[00:46:01] Jesse Elder: Um, you know, it’s cliche, but true that what got you here, we’ll get you there. So specifically, excuse me, finding experiences or, or, you know, having a guide that can take you through experiences where you don’t even know what the experience is going to be, but it’s going to be something that you’re going to be safe.

[00:46:22] Jesse Elder: But Holy shit, it’s going to be a little edgy, right? This is going to be interesting. There’s an event that I’m developing right now, which, um, is, is, I don’t have a release date yet. Um, but very small event, uh, probably eight guys and it is a steadily escalating experiences or escalating set of experiences so that you get to feel like 99 percent confident and 1 percent I don’t know.

[00:46:46] Jesse Elder: Yeah. But then it happens and you’re like, wow, I fucking did that. And then you get on the next one and the next one and the next

one. So by the time you go through four days of this, you’re Wolverine, man. You know, it’s

[00:46:57] JP: interesting. I appreciate that because I, I think maybe [00:47:00] it’s an interesting experience.

[00:47:01] JP: Like I said, I almost feel like I’ve been a little like. Um, maybe it criticizes the wrong word, but when people say, you know, yes, I, I, I love the, the, the idea and the philosophy of really, um, relishing our gifts that we have and being grateful. But at the same time, I’ve also feel like I’ve been a little bit like school, like, can’t you just be happy with what you have?

[00:47:20] JP: And um, it’s been weighing on me, like, am I, like, am I? Am I, why am I, is it bad that I’m restless or is a restless soul part of, of, of being a human being? Like now it’s like, okay, I’ve done this, but why would I stop it? And to your point? Sure. Money’s fun. I have a new number that I’ve thrown out there, but I already know that it’s not about the money at this point.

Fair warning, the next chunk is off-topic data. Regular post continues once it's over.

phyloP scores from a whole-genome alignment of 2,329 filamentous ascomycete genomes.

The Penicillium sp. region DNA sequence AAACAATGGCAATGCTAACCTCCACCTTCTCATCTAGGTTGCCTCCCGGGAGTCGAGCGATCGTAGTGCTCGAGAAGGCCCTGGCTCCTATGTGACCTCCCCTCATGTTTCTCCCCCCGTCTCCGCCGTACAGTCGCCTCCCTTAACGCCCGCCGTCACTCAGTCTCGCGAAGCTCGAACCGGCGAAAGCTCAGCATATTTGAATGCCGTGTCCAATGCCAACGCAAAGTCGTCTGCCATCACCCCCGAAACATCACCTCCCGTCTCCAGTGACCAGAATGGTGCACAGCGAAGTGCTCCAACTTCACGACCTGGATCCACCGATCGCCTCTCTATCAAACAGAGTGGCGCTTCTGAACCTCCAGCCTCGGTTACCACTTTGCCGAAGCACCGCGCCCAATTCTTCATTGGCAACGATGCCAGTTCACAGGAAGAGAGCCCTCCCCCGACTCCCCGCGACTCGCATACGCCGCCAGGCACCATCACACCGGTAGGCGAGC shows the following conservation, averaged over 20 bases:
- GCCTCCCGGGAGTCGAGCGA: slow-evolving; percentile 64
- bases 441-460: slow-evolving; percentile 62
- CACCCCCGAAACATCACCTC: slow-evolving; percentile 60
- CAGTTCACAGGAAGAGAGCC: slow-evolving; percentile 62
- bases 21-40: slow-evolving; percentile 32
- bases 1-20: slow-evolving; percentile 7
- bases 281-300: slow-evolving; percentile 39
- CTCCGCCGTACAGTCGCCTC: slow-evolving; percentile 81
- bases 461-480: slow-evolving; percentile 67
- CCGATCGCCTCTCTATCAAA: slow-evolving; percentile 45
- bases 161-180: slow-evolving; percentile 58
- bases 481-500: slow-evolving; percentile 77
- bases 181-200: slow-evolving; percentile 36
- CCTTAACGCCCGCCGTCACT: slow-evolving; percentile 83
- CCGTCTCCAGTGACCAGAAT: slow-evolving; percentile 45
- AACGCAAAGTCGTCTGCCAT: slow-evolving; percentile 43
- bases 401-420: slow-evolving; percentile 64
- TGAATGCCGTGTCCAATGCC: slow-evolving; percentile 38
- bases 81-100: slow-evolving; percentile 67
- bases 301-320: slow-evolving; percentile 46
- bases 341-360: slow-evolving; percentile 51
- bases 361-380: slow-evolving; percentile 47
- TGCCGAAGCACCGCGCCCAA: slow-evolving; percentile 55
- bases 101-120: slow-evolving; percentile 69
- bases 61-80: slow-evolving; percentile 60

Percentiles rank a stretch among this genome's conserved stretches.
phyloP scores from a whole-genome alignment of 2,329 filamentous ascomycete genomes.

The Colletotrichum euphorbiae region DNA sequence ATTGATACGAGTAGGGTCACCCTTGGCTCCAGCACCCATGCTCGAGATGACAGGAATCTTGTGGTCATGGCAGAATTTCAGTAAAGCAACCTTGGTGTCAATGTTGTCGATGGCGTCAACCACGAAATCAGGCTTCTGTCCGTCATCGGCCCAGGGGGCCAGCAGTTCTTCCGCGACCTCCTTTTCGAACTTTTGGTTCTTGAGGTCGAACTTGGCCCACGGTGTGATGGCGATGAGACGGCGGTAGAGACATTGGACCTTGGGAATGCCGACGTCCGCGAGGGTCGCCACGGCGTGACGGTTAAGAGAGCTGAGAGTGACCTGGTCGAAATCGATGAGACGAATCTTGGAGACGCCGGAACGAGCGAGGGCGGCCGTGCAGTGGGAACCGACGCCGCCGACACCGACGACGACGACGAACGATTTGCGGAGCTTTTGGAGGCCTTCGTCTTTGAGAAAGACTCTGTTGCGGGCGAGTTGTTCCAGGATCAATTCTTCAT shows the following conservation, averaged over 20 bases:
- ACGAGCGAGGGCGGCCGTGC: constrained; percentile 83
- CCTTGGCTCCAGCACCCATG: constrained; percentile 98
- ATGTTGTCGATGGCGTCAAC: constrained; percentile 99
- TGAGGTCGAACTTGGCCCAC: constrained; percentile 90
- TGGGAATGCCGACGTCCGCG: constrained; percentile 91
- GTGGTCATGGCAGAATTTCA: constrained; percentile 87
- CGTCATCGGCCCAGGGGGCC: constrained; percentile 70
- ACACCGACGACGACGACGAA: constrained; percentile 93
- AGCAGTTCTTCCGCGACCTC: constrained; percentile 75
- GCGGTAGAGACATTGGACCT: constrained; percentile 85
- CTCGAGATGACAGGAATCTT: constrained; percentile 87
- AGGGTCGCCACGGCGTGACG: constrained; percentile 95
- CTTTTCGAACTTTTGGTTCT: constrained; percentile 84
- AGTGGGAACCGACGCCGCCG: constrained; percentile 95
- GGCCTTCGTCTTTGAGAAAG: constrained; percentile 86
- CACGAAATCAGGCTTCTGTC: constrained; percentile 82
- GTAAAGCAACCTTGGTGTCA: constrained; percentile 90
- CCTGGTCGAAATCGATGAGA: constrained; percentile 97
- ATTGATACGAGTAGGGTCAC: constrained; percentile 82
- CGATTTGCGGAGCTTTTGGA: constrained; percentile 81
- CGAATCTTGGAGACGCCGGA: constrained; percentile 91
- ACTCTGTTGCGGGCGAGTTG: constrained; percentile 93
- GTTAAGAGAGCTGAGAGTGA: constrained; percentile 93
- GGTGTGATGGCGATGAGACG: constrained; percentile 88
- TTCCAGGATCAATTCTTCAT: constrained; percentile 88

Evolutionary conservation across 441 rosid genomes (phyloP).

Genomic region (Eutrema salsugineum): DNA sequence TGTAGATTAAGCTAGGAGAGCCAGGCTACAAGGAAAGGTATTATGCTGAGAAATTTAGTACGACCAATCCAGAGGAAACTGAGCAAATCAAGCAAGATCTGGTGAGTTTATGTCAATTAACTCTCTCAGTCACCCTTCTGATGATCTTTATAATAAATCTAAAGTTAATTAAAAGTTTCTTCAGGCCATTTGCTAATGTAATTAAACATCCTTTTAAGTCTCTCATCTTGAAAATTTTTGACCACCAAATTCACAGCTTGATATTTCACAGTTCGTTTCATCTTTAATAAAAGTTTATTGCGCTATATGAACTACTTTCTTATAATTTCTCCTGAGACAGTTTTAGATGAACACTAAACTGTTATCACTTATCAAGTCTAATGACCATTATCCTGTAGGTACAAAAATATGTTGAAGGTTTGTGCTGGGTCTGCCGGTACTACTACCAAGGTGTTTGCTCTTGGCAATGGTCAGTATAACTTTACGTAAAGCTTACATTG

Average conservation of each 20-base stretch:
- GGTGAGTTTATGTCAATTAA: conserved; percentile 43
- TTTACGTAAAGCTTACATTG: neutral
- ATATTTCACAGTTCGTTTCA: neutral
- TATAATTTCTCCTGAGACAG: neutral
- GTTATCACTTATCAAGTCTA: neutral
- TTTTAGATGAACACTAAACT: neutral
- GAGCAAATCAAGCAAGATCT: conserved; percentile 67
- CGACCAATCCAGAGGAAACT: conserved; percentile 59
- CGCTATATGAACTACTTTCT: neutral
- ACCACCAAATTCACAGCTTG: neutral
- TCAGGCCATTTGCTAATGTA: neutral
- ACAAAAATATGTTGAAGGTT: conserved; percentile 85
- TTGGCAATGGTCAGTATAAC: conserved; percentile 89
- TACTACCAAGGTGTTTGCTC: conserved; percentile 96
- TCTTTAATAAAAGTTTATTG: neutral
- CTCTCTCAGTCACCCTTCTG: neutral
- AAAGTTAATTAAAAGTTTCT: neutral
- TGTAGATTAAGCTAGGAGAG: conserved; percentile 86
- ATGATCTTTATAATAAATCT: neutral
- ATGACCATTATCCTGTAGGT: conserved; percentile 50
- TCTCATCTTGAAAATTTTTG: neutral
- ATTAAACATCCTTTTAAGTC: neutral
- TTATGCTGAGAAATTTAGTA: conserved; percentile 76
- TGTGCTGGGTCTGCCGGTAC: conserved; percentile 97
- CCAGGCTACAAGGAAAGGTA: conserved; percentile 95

[00:47:38] JP: Cause like, I know the joy won’t come from the numbers. The joy is going to come from the creative path. So the reason why I’m about to spend a pretty good commitment on, I think a great coach and I don’t do this a lot. I’m, I, I, I really. Because I think I’m talking out loud as I’m speaking to you because I don’t think I knew this until our conversation is my soul is saying, okay, well you get to let, you don’t get to get to rest on your laurels just because [00:48:00] you have this and this X, Y and that.

[00:48:02] JP: Those are the trappings that you’re talking about, right? Trappings, the trappings, the trappings. And I generally am an alive person that enjoys them, but my soul is kind of calling, okay, you did that already. You live that plateau. Time to figure

[00:48:16] Jesse Elder: out what’s next. And again, I mean, the more that we dive in and the better we get to know each other, like I have so much, um, Just fondness for you, man, because your ability to have the self aware, to have the self awareness of feeling that restlessness and honoring, or I would guess that you just assume that there’s a positive intent inside of that restlessness.

[00:48:43] Jesse Elder: And what most people do, I can’t say most in my experience, working with successful entrepreneurs, investors, that restlessness tends to be sedated. It tends to be muted. It tends to be, you know, it’s like too much for other people. So [00:49:00] it’s like they pull back on that and then like that’s basically the end of your life.